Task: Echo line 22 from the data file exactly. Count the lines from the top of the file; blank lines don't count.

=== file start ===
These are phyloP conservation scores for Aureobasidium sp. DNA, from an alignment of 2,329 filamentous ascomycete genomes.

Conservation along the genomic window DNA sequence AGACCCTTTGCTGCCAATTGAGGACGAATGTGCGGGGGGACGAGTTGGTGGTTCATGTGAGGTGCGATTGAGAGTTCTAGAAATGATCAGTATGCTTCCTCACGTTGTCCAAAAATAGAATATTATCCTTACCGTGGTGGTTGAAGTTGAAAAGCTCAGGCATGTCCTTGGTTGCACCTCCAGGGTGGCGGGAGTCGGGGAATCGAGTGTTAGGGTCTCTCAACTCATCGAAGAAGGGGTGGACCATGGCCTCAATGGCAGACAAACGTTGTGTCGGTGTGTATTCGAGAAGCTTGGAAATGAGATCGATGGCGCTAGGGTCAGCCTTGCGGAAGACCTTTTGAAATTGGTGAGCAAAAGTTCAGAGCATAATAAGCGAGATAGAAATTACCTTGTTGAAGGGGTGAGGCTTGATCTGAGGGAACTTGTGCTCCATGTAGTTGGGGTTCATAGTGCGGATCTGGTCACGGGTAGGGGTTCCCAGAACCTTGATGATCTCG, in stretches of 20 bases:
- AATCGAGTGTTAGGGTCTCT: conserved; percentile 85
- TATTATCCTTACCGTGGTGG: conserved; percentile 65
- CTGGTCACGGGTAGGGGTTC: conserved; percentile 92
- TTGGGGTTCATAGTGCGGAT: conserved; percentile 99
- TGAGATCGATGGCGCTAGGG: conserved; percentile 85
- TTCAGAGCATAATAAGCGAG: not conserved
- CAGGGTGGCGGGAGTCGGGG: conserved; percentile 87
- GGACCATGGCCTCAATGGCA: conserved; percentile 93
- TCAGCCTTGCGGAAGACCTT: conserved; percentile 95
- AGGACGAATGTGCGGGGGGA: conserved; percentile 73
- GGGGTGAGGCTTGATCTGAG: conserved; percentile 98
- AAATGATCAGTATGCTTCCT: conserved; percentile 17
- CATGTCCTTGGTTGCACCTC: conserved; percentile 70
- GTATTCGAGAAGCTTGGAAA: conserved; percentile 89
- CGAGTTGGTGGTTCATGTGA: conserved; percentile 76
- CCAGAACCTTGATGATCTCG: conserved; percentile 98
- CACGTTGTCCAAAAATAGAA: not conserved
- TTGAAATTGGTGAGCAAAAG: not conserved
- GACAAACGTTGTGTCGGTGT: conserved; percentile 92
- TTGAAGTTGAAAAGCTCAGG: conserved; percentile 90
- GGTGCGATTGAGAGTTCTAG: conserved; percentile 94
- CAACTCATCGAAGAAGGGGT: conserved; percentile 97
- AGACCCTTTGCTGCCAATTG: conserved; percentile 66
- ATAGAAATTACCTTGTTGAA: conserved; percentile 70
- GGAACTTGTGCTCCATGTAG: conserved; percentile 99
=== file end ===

- TTGAAGTTGAAAAGCTCAGG: conserved; percentile 90